Ever hear of the “Smart-Grid”?
It’s a pretty cool idea – using advanced electronics and communications to control power to maximize the electrical grid and keep it up and running. One idea I keep hearing about is the idea of using electric cars as part of that system. Basically, electric cars get connected to the grid to charge them. If there’s a sudden increase in demand, power can be pulled from the electric car battery to provide the additional power.
It’s a neat concept but not without a lot of problems. Just to start with, there’s a lot of standardization that would be required between auto manufacturers, electric utilities, and third parties just to make everything connect and talk to each other. Beyond that, we already have trouble with currently failing infrastructure and government budgets. Who is going to foot the bill for the Smart-Grid, when we aren’t even keeping up our current grid?
I do like the concept of using an electric vehicle for something more than just transportation. Basically, it’s a battery bank on wheels. A while back, my cheap (made in China…) 48V compact charger for my electric motorcycle crapped out on me. It would be nice to get a more powerful, fully automatic charger, but without having to shell out the big bucks for one. After thinking about it for a bit, I realized that an Uninterruptible Power Supply (UPS) is a battery charger AND a power inverter, all in one case.
My buddy Tom recycles computer components by trade, so I asked him to keep an eye out for a recycled 48V UPS. Since my electric motorcycle is 48V, there’s no reason why I couldn’t use the UPS to charge my motorcycle, but also use it to take my garage OFF-GRID!
Sure enough, a few weeks later, I had a free UPS. It was dinged up and had no batteries, but the electronics worked perfectly. I set to work making a special cord to connect the UPS to the motorcycle, and also one to back-feed the UPS to the wall so that I could power my garage from my motorcycle!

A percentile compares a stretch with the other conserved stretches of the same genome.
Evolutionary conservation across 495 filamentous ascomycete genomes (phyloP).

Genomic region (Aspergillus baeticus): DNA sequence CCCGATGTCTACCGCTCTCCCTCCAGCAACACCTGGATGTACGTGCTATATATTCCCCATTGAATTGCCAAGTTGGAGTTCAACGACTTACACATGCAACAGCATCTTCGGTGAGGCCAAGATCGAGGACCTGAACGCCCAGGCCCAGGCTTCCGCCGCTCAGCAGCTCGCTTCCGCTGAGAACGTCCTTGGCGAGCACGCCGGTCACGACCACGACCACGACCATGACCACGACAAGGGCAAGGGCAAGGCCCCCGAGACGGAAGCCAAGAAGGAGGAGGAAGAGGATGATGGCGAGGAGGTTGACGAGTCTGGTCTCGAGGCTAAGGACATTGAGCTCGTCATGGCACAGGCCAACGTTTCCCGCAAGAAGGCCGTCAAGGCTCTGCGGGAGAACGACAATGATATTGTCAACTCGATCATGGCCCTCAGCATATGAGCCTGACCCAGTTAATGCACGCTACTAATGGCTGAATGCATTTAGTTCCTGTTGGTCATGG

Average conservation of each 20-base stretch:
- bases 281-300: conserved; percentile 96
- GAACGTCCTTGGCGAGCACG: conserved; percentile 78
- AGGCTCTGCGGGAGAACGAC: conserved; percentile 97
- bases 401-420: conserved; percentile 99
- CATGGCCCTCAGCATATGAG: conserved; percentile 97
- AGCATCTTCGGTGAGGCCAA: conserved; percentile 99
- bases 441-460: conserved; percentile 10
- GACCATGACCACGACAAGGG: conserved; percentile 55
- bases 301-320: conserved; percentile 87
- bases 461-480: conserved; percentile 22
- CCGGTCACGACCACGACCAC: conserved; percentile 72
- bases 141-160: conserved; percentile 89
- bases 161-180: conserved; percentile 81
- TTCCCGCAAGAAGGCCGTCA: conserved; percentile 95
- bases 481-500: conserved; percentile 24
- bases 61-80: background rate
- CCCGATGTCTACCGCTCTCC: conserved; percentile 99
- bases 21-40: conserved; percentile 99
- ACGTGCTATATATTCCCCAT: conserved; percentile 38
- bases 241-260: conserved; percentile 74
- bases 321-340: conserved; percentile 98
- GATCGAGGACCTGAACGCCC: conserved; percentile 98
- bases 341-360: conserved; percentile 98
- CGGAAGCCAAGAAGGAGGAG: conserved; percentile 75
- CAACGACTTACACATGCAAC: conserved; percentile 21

I only needed a few hardware store electrical parts, and a few industrial components. Inside the UPS, the original plug to the batteries just used standard spade connectors. I chopped those off and instead crimped the wires to an Anderson connector – a popular industrial electrical disconnect. I then wired a matching connector directly to the 48V battery pack in the motorcycle, and fashioned an extension cord with the same connectors, so that I could park my cycle a few feet from the UPS.
Next, I wired up an additional, dedicated, 20-amp electric circuit, complete with a twist-lock electric outlet. That outlet is unlike anything else in my garage. By making a custom cable to go from the UPS to that outlet, I had a dedicated way to feed power from the UPS, back to the fuse box, and back out to the rest of the garage. I could even feed electricity back to my house if I wanted (although only at 120V, NOT 240V.)
The system works really well. It’s what I’ve been using to charge my electric motorcycle all summer.
A few weeks ago, we had a blackout. It was HOT outside (100+ degrees at night!) and we suddenly had no A/C, lights, or refrigeration. I flipped the house main breaker off (disconnecting us from the grid,) went out to the garage, plugged in the cable, and turned on the UPS. Back in the house, all the circuits on the “A Leg” had power. Of course, those were circuits that I already planned on being the important ones in case of a power outage.
We had power to our fridge, our ceiling fan, kitchen and living room light, and the radio. While everyone else on our block was sweating it out, we had cold drinks, a nice cool fan, and news and entertainment!
Because I used salvaged equipment for the project, I only needed to pay for a few electrical connectors for the dedicated cabling. So I had not only an electric motorcycle charger, but a household power backup, all for $20 or so!
Have you cleverly repurposed something to take your place off the grid? Do you have great secondary uses for YOUR electric vehicle? Let us know!
For a more “Step-by-Step” version of this project, please take a look at the write-up I did for Instructables.com!